If a new student at American River College does not notice the curly, thin streams of tobacco smoke drifting into the open air in front of Davies Hall or in the Rose Marks quad, they probably notice the crushed cigarette butts that pockmark the hallways.
But after a nine-day online survey of students, faculty and staff ends at midnight tonight, all that might change.
“This has been an issue for years,” said Laurie Jones, who sits on the Building, Grounds and Safety Committee that asked for the survey. “I’m a health oriented person, but it’s also a civil rights issue because there are people who can’t work here because smoke gets in their workplaces.”
After receiving complaints about the prevalence of tobacco use on campus, particularly cigarette smoking, the Buildings, Grounds and Safety Committee provided three possible courses of action for the school: maintaining the current policy, creating designated smoking areas or establishing a tobacco free campus.
A survey, put together by the ARC Research Office, was sent to students, faculty and staff on their Los Rios email accounts on April 6 and will remain open through today. The survey asks which of the three courses of action participants would like to take.
Ashley Rose, a nonsmoking theater major, says she would be in favor of designated smoking areas.
“I don’t like smoking,” she said. “I have a very sensitive sense of smell, so I have to hold my breath sometimes.”
Briana Garcia, a psychology and funeral services major and a smoker, agreed.
“That way other people can walk around us,” said Garcia.
Garcia received the survey in her email, but did not complete it.
“The people who are going to take the survey are the non-smokers,” said Garcia. “The smokers don’t think it’s going to change.”
As described in the 2014-2015 catalog, ARC’s current policy is to prohibit smoking both indoors and within 30 feet of building entrances. The policy is to be “enforced through common courtesy.”
Electronic cigarettes and vaporizers are considered tobacco products under Los Rios guidelines.
ARC President Thomas Greene said that after the survey is over, a decision will be made about how the school’s smoking policy should change, if at all.
“My executive staff and I are going to review the survey results and examine some other information,” said Greene. “There’s a host of other data out there about the trajectory of tobacco use on community college campuses.”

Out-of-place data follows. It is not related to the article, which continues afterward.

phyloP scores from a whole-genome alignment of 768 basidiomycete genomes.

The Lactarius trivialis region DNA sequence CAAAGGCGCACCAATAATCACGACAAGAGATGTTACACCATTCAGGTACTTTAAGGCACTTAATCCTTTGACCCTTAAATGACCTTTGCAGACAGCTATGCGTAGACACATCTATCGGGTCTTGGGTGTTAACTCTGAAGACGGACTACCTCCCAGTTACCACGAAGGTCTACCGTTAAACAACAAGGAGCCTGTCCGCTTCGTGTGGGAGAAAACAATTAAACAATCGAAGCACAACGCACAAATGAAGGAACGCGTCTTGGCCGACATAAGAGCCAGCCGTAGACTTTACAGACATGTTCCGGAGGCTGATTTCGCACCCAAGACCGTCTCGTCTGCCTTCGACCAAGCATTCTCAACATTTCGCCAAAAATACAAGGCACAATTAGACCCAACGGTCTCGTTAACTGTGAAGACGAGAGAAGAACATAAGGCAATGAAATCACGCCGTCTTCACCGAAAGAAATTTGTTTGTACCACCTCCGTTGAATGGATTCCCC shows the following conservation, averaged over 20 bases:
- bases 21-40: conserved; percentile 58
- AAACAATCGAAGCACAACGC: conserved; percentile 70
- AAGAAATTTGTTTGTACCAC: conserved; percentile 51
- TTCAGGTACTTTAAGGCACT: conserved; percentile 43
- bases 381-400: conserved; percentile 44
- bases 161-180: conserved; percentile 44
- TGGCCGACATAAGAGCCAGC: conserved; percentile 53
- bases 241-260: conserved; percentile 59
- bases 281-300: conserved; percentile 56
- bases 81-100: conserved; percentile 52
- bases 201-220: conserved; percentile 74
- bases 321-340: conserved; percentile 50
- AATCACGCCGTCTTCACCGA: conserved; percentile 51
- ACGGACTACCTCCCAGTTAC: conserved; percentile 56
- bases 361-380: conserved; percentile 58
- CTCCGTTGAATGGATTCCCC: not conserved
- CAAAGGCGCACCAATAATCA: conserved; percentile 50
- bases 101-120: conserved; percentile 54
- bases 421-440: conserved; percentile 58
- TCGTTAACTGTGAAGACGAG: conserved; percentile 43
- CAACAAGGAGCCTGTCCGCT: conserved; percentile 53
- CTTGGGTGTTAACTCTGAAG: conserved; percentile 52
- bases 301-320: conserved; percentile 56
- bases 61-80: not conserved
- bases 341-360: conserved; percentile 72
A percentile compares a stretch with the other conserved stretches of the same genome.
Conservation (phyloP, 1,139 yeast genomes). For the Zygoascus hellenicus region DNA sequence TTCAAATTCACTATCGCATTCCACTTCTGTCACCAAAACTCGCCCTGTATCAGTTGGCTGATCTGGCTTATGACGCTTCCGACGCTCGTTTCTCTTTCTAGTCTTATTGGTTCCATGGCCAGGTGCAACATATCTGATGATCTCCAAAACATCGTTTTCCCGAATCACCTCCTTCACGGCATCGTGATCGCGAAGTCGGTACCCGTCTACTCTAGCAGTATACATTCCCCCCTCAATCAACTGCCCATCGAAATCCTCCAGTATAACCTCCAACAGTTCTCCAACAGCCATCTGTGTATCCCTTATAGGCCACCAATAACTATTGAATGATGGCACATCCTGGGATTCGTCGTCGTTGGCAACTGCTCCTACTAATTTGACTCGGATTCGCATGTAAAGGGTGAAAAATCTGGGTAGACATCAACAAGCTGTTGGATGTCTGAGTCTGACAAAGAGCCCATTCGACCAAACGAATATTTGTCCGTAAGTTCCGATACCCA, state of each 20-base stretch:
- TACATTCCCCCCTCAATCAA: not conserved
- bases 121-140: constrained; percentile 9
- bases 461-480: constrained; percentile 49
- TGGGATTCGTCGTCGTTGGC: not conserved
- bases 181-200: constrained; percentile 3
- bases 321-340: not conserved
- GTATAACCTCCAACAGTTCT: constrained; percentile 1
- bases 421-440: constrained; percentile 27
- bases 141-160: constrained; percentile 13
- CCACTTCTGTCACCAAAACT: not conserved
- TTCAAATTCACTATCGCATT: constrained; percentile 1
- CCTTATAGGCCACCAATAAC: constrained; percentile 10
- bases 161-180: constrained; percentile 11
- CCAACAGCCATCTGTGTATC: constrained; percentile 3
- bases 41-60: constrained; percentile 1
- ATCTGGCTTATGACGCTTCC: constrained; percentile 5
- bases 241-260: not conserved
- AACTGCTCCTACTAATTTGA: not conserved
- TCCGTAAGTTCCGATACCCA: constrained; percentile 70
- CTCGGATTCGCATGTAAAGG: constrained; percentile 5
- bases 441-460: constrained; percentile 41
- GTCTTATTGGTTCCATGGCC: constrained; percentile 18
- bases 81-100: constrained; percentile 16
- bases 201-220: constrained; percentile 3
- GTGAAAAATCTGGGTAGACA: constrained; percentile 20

Added Greene: “If we make any changes about how we regulate tobacco use on campus, the decision will be made in this room,” referring to his office.
Greene said that he does not know when that final decision will be made.
“The hope would be to have any information by the end of the semester, but we will let the process of investigation and assessment control the decision,” said Greene.
ARC has liberal smoking policies compared to other Sacramento-area community colleges.
Sacramento City College, Cosumnes River College and Folsom Lake College all have designated smoking areas while Sierra College, which is not part of the Los Rios district, has a tobacco free campus.
Sue Michaels, the manager of marketing and public relations for Sierra College, said that she was on the committee that banned smoking at Sierra in 2010.
“There were butts everywhere,” said Michaels. “Now, you don’t see people walking around smoking anymore. I’ve seen a couple of people smoking in their cars. Smoking employees walk outside of campus to a nearby road to take their break.”
Holly Palomo, a childhood development major, says it was ARC’s lax tobacco policy that helped draw her here.
“The main reason I came here was because there was no smoking policy like at Sierra,” said Palomo. “You have to go to the parking lot to smoke there. Here, I don’t smoke where it says ‘no smoking.’”
Claire Doughty has been a student at Sacramento City College since before the designated smoking areas were set up in the Fall 2014 semester.
“It was always uncomfortable for me to exit buildings and walk into a giant cloud of smoke,” said Doughty. “Sometimes people would do it next to doors and air vents as well so it would smell inside.”
Doughty said that she thinks the designated areas have had a positive effect.
She said the new policy “helps to keep the smell and harmful smoke away from people who do not want to inhale it.”
Nevertheless, she added that not everyone follows the new rules.
“I still see people smoking outside of the areas, but most people are not confrontational enough to call them out for it, so it continues,” she said.
ARC Public Relations Officer Scott Crow said that the survey is a way to collect hard data on the issue, rather than just anecdotal attitudes.
“This is a conversation that has been going on at the college for some time. There was a survey done a couple of years ago and there have been various movements by students,” said Crow. “There was an interest in gathering sound data through a solid survey.”
Randall Sly of the Buildings, Grounds and Safety Committee said that he thinks the issue has not been properly thought through by members of the committee because of the absence of hard data before the survey.
“There hasn’t been enough student input about this,” said Sly. “They haven’t thought this through. Are all 155 acres of this campus supposed to be smoke free?”
Jones said she disagreed with how the survey was written, but said that a scientific survey was an important first step.
“The next step is to have a tobacco free campus,” said Jones. “Smokers say their rights are being infringed, but then again, I’m not addicted to tobacco.”